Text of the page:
The 1% Turmoil: Why We Should Invest More in Research

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N A T I O N A L – E D U C A T I O N

Nawal Naz Tareque

In a popular Facebook group focused on undergraduate admissions abroad, I had posted a link to popular research opportunities in the US for high school students. The incentive was simple: research opportunities in a country like ours is highly lucrative for school students and would shine bright in the list of extracurricular activities. 

Until I realised: research opportunities in our country are lucrative for anyone. 

That’s an alarming thought for someone whose primary metric in finding universities was seeing the prospects of research. Bangladesh has never been a country that could boast its academic environment despite the egotistical behaviour from many of our country’s top STEM-based universities. To understand how we got here, let’s take a look at the past. 

Trickling funds: Getting a tiny slice 

The table below is from a research paper published in 2011. It describes how public universities in Bangladesh are funded apart from admission and semester fees. 

Source: Bangladesh University Grants Commission

A very obvious pattern emerges wherein we see universities receiving an exceedingly low percentage of funds from the national budget. However, it gets far worse. In the year 2001-2002, the total amount of money spent on research, out of a whopping 3,773 million taka, was only 29 million taka. That is barely 0.77% of funds allocated for research purposes.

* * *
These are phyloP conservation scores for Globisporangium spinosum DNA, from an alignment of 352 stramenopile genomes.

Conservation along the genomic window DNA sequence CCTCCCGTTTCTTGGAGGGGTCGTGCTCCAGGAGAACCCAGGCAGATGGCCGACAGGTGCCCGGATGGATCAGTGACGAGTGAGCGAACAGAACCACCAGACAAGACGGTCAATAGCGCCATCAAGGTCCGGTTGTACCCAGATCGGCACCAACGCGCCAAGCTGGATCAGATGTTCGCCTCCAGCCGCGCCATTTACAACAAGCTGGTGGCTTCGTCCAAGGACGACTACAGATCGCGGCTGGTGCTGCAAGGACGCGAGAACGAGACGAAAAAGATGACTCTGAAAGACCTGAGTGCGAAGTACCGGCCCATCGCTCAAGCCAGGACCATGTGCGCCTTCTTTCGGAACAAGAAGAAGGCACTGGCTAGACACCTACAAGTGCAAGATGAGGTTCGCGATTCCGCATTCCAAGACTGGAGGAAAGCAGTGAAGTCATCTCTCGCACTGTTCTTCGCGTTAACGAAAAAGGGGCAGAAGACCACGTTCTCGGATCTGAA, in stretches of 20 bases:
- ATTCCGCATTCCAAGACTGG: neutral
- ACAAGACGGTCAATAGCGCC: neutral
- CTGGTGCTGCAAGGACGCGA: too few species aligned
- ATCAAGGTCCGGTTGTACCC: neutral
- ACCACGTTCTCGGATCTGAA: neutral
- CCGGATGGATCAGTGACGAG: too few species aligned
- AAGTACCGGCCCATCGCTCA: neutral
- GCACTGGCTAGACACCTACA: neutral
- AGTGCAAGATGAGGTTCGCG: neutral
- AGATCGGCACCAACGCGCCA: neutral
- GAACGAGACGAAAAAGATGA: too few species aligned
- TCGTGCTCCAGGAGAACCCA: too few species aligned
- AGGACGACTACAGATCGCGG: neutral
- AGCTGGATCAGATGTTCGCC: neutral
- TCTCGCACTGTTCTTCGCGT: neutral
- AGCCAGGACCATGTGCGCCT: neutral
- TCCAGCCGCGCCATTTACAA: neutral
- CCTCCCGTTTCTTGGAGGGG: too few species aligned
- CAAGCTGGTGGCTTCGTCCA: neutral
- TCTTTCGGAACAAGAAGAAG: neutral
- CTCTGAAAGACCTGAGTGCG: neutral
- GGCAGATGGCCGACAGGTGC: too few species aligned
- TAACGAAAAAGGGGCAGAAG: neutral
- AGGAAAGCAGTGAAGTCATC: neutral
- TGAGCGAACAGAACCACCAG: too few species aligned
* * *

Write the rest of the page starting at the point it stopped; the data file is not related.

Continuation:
It’s easy to point out the fact that this data is over 20 years old. That is before the recent trends are highlighted again. 

The recent report published by the University Grants Commission, the most important regulatory body of university education in our country, observes that in 2019, the average amount spent on research by a typical Bangladeshi university is Tk1.22 crore or less than 1% of the average total expenditure. 

So it begs the question: why is it that the situation here has yet to improve? 

The plight of the public: Lack of guidance, resources, and motivation

On a field trip to Dhaka University, I remember visiting the Physics lab almost 7 years ago. Most of the equipments looked untouched, dust-caked over many of the old textbooks and manuscripts lying around. I expected lab technicians to be around but saw no such person. Instead, the people in charge proudly blew away the dust from various objects, gleeful that they got to use these toys and give us a demonstration of what they are supposed to do. 

Without the proper tools and technology, it will be difficult to conduct any form of research as it will be impossible to create ideal conditions for research. 

It’s no secret that professors, lecturers, and even associate professors receive promotions or even get hired based on their political affiliations and endorsements instead of merit. The result is a deplorable lack of academic supervisors with adequate wisdom to guide fellow undergraduate or masters student. The pay scale of university professors is also not up to levels received abroad, forcing many of them to take extra part-time job offers in private universities, consultancy firms, or coaching centres geared towards preparing prospective university students. This becomes a stressful job for most passionate advisors and supervisors, who subsequently neither have the time nor the energy to devote to any original research or help others do the same.